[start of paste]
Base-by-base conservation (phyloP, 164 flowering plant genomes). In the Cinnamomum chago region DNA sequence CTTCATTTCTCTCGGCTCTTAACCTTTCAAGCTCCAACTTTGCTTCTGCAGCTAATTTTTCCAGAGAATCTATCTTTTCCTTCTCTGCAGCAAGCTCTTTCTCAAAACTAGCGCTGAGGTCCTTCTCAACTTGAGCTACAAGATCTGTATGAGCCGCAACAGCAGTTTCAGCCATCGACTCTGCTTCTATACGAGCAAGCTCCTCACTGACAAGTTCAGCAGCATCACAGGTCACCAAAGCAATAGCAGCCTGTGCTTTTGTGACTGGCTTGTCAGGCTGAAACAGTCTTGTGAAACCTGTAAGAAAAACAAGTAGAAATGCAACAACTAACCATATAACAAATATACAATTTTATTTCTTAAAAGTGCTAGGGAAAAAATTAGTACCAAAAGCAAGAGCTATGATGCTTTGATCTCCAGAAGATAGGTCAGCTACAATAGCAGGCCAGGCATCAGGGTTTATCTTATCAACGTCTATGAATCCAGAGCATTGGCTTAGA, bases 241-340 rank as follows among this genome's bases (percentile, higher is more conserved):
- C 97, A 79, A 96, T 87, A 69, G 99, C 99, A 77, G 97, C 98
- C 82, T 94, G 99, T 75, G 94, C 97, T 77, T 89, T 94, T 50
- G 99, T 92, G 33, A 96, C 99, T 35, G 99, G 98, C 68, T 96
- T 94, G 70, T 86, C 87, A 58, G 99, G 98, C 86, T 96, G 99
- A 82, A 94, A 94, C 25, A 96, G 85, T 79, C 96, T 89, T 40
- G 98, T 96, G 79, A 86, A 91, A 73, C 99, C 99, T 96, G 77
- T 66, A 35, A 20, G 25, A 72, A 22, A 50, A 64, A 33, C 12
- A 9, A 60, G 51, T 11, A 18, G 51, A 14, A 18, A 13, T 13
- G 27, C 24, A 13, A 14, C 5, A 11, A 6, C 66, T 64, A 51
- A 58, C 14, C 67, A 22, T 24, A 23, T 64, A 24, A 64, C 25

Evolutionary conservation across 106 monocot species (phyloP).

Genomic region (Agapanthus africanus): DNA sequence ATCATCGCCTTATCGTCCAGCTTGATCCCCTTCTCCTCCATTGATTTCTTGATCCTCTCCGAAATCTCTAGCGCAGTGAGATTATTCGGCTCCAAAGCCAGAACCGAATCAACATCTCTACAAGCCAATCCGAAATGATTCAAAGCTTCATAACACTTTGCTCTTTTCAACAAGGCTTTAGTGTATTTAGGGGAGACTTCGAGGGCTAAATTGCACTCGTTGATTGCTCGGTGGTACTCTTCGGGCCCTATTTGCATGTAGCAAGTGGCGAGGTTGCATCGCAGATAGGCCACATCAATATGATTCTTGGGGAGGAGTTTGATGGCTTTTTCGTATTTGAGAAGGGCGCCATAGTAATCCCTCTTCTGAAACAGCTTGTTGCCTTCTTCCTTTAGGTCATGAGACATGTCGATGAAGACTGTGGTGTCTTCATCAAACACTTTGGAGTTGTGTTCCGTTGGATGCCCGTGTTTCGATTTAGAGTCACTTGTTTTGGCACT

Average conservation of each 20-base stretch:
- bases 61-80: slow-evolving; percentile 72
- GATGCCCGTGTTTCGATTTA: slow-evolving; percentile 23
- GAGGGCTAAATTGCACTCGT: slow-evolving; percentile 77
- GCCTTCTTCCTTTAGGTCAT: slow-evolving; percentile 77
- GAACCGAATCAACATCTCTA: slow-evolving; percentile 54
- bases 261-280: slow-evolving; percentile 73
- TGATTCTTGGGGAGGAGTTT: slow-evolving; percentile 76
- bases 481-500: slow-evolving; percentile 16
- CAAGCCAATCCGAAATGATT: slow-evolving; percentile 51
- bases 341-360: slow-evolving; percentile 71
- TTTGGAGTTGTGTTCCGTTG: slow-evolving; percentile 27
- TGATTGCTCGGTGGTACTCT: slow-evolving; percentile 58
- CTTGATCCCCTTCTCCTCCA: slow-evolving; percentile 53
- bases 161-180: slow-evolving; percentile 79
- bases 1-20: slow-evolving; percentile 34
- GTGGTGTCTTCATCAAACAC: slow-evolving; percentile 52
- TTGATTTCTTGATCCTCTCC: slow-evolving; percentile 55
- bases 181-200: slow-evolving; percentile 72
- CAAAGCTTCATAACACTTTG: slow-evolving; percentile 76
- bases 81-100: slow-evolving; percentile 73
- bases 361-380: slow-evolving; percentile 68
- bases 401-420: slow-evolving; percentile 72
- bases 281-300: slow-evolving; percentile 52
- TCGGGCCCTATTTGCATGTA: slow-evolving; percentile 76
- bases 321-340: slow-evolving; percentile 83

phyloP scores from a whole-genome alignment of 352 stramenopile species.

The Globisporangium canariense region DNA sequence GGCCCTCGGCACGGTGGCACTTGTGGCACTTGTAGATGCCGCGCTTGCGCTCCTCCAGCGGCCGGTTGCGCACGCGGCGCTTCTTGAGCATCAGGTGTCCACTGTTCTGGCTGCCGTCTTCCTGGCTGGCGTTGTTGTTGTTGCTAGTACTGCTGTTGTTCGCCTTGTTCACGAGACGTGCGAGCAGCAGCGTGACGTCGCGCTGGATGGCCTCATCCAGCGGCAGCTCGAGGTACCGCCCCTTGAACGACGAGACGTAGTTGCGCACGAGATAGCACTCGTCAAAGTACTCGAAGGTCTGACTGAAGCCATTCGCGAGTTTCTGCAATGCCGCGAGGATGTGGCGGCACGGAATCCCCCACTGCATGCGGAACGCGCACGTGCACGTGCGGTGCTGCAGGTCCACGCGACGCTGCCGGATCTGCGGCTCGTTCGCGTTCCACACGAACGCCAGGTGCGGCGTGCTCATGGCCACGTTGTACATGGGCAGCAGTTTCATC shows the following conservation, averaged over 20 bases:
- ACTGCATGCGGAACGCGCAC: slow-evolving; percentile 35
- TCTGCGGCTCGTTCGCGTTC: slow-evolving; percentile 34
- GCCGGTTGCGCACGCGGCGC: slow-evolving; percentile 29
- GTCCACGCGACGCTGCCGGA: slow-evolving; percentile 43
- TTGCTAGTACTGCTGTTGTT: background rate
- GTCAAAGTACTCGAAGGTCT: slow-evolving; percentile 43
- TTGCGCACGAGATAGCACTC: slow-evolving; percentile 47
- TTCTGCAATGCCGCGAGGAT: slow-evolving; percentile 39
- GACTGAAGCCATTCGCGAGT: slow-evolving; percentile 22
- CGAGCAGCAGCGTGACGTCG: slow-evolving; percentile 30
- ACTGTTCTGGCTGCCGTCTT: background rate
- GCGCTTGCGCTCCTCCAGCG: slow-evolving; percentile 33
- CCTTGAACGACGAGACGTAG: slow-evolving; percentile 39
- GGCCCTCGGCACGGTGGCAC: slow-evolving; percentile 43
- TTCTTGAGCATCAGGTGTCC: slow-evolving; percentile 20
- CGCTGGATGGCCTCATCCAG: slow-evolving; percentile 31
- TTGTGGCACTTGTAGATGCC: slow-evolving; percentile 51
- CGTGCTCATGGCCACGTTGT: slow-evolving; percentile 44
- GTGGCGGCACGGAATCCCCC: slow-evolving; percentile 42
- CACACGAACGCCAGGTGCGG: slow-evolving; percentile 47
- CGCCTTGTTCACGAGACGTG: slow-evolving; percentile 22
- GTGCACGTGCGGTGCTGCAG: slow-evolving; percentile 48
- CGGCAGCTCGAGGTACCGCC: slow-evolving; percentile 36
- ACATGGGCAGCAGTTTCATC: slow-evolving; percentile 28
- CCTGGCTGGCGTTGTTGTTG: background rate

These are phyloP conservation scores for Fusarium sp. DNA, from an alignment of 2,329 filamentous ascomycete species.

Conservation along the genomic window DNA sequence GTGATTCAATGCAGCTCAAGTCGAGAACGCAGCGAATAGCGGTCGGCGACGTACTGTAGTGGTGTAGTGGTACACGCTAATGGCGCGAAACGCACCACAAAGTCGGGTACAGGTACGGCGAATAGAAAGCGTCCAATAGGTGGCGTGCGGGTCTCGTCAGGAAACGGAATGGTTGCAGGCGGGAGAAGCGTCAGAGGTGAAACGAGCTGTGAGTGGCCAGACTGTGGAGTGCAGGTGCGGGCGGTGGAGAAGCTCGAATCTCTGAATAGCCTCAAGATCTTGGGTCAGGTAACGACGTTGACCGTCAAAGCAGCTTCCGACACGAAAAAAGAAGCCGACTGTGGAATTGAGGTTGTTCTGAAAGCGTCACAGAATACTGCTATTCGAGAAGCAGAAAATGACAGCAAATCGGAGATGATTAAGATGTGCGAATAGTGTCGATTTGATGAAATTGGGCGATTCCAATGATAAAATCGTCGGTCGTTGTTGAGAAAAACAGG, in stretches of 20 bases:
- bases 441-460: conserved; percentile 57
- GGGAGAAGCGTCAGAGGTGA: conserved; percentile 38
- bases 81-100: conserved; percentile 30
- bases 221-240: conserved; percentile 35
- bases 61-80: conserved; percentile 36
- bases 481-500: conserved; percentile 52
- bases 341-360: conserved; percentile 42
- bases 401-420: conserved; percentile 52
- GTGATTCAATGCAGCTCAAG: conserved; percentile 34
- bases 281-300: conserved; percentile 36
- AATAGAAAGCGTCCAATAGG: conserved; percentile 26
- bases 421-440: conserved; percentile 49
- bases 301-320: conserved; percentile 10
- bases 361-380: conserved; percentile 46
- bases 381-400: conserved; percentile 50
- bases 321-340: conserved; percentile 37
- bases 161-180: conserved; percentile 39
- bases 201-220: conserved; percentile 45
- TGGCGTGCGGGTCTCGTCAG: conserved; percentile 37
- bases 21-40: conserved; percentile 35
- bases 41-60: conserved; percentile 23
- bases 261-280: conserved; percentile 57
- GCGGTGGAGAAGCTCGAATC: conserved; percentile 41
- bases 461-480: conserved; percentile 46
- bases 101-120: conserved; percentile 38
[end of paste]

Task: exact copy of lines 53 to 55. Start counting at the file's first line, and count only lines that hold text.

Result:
- GCGCTTGCGCTCCTCCAGCG: slow-evolving; percentile 33
- CCTTGAACGACGAGACGTAG: slow-evolving; percentile 39
- GGCCCTCGGCACGGTGGCAC: slow-evolving; percentile 43